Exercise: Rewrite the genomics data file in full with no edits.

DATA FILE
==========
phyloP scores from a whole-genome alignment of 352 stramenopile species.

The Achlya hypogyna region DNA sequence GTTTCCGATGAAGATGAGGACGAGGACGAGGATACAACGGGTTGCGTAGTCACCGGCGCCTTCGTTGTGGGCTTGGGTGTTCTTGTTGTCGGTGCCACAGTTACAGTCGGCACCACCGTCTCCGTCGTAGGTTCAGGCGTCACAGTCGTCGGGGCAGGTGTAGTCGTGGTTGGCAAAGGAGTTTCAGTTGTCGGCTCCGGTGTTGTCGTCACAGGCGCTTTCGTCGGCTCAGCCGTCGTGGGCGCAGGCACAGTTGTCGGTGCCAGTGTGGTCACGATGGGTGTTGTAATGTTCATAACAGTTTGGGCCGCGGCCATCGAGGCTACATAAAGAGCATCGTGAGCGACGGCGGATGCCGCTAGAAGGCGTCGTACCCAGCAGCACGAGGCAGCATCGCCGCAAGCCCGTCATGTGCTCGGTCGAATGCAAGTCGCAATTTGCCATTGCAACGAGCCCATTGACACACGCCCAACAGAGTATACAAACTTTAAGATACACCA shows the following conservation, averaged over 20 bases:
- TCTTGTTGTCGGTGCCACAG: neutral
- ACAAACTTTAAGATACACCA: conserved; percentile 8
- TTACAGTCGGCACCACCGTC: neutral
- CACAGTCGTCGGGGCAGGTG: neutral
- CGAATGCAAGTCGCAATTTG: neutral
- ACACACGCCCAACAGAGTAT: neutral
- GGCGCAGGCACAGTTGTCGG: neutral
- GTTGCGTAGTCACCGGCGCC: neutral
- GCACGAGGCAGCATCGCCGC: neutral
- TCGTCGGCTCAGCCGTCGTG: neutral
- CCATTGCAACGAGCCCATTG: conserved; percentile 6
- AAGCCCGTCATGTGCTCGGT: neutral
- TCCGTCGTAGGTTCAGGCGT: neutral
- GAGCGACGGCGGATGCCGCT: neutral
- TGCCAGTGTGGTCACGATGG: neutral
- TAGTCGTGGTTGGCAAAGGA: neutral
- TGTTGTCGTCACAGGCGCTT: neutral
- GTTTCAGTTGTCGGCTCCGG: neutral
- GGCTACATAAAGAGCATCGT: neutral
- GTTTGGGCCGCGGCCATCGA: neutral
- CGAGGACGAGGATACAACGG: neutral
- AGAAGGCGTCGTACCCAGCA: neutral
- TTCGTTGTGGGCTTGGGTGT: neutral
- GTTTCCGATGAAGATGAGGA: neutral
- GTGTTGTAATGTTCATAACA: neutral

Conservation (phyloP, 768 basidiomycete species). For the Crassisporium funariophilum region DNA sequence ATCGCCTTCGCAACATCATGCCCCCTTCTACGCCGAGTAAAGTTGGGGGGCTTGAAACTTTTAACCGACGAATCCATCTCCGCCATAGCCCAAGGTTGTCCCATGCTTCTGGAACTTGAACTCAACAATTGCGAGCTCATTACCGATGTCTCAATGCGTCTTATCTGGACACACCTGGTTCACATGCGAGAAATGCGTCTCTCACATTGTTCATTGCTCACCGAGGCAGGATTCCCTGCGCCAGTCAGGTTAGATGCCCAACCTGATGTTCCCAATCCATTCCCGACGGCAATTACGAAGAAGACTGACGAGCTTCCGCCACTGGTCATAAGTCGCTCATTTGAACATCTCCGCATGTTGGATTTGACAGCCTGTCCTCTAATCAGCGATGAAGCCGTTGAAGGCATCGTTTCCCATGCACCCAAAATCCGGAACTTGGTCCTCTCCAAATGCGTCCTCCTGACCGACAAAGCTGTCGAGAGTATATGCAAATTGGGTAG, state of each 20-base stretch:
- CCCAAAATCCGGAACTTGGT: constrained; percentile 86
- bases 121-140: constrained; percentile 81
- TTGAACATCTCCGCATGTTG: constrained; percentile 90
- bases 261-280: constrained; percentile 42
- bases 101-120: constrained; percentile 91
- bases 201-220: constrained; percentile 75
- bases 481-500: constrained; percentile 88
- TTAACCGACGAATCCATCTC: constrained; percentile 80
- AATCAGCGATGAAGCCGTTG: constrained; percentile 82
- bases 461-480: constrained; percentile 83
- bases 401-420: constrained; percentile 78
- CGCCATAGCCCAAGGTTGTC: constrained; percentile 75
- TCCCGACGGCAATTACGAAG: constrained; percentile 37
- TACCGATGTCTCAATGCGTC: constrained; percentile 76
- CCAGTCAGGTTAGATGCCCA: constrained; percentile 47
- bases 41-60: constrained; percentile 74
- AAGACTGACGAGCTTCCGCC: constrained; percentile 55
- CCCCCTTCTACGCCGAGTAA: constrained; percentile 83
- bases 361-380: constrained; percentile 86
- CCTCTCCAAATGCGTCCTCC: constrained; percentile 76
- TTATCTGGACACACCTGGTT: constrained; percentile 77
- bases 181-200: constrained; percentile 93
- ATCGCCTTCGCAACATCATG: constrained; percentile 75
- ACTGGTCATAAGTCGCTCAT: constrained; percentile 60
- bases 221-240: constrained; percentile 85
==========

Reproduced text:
phyloP scores from a whole-genome alignment of 352 stramenopile species.

The Achlya hypogyna region DNA sequence GTTTCCGATGAAGATGAGGACGAGGACGAGGATACAACGGGTTGCGTAGTCACCGGCGCCTTCGTTGTGGGCTTGGGTGTTCTTGTTGTCGGTGCCACAGTTACAGTCGGCACCACCGTCTCCGTCGTAGGTTCAGGCGTCACAGTCGTCGGGGCAGGTGTAGTCGTGGTTGGCAAAGGAGTTTCAGTTGTCGGCTCCGGTGTTGTCGTCACAGGCGCTTTCGTCGGCTCAGCCGTCGTGGGCGCAGGCACAGTTGTCGGTGCCAGTGTGGTCACGATGGGTGTTGTAATGTTCATAACAGTTTGGGCCGCGGCCATCGAGGCTACATAAAGAGCATCGTGAGCGACGGCGGATGCCGCTAGAAGGCGTCGTACCCAGCAGCACGAGGCAGCATCGCCGCAAGCCCGTCATGTGCTCGGTCGAATGCAAGTCGCAATTTGCCATTGCAACGAGCCCATTGACACACGCCCAACAGAGTATACAAACTTTAAGATACACCA shows the following conservation, averaged over 20 bases:
- TCTTGTTGTCGGTGCCACAG: neutral
- ACAAACTTTAAGATACACCA: conserved; percentile 8
- TTACAGTCGGCACCACCGTC: neutral
- CACAGTCGTCGGGGCAGGTG: neutral
- CGAATGCAAGTCGCAATTTG: neutral
- ACACACGCCCAACAGAGTAT: neutral
- GGCGCAGGCACAGTTGTCGG: neutral
- GTTGCGTAGTCACCGGCGCC: neutral
- GCACGAGGCAGCATCGCCGC: neutral
- TCGTCGGCTCAGCCGTCGTG: neutral
- CCATTGCAACGAGCCCATTG: conserved; percentile 6
- AAGCCCGTCATGTGCTCGGT: neutral
- TCCGTCGTAGGTTCAGGCGT: neutral
- GAGCGACGGCGGATGCCGCT: neutral
- TGCCAGTGTGGTCACGATGG: neutral
- TAGTCGTGGTTGGCAAAGGA: neutral
- TGTTGTCGTCACAGGCGCTT: neutral
- GTTTCAGTTGTCGGCTCCGG: neutral
- GGCTACATAAAGAGCATCGT: neutral
- GTTTGGGCCGCGGCCATCGA: neutral
- CGAGGACGAGGATACAACGG: neutral
- AGAAGGCGTCGTACCCAGCA: neutral
- TTCGTTGTGGGCTTGGGTGT: neutral
- GTTTCCGATGAAGATGAGGA: neutral
- GTGTTGTAATGTTCATAACA: neutral

Conservation (phyloP, 768 basidiomycete species). For the Crassisporium funariophilum region DNA sequence ATCGCCTTCGCAACATCATGCCCCCTTCTACGCCGAGTAAAGTTGGGGGGCTTGAAACTTTTAACCGACGAATCCATCTCCGCCATAGCCCAAGGTTGTCCCATGCTTCTGGAACTTGAACTCAACAATTGCGAGCTCATTACCGATGTCTCAATGCGTCTTATCTGGACACACCTGGTTCACATGCGAGAAATGCGTCTCTCACATTGTTCATTGCTCACCGAGGCAGGATTCCCTGCGCCAGTCAGGTTAGATGCCCAACCTGATGTTCCCAATCCATTCCCGACGGCAATTACGAAGAAGACTGACGAGCTTCCGCCACTGGTCATAAGTCGCTCATTTGAACATCTCCGCATGTTGGATTTGACAGCCTGTCCTCTAATCAGCGATGAAGCCGTTGAAGGCATCGTTTCCCATGCACCCAAAATCCGGAACTTGGTCCTCTCCAAATGCGTCCTCCTGACCGACAAAGCTGTCGAGAGTATATGCAAATTGGGTAG, state of each 20-base stretch:
- CCCAAAATCCGGAACTTGGT: constrained; percentile 86
- bases 121-140: constrained; percentile 81
- TTGAACATCTCCGCATGTTG: constrained; percentile 90
- bases 261-280: constrained; percentile 42
- bases 101-120: constrained; percentile 91
- bases 201-220: constrained; percentile 75
- bases 481-500: constrained; percentile 88
- TTAACCGACGAATCCATCTC: constrained; percentile 80
- AATCAGCGATGAAGCCGTTG: constrained; percentile 82
- bases 461-480: constrained; percentile 83
- bases 401-420: constrained; percentile 78
- CGCCATAGCCCAAGGTTGTC: constrained; percentile 75
- TCCCGACGGCAATTACGAAG: constrained; percentile 37
- TACCGATGTCTCAATGCGTC: constrained; percentile 76
- CCAGTCAGGTTAGATGCCCA: constrained; percentile 47
- bases 41-60: constrained; percentile 74
- AAGACTGACGAGCTTCCGCC: constrained; percentile 55
- CCCCCTTCTACGCCGAGTAA: constrained; percentile 83
- bases 361-380: constrained; percentile 86
- CCTCTCCAAATGCGTCCTCC: constrained; percentile 76
- TTATCTGGACACACCTGGTT: constrained; percentile 77
- bases 181-200: constrained; percentile 93
- ATCGCCTTCGCAACATCATG: constrained; percentile 75
- ACTGGTCATAAGTCGCTCAT: constrained; percentile 60
- bases 221-240: constrained; percentile 85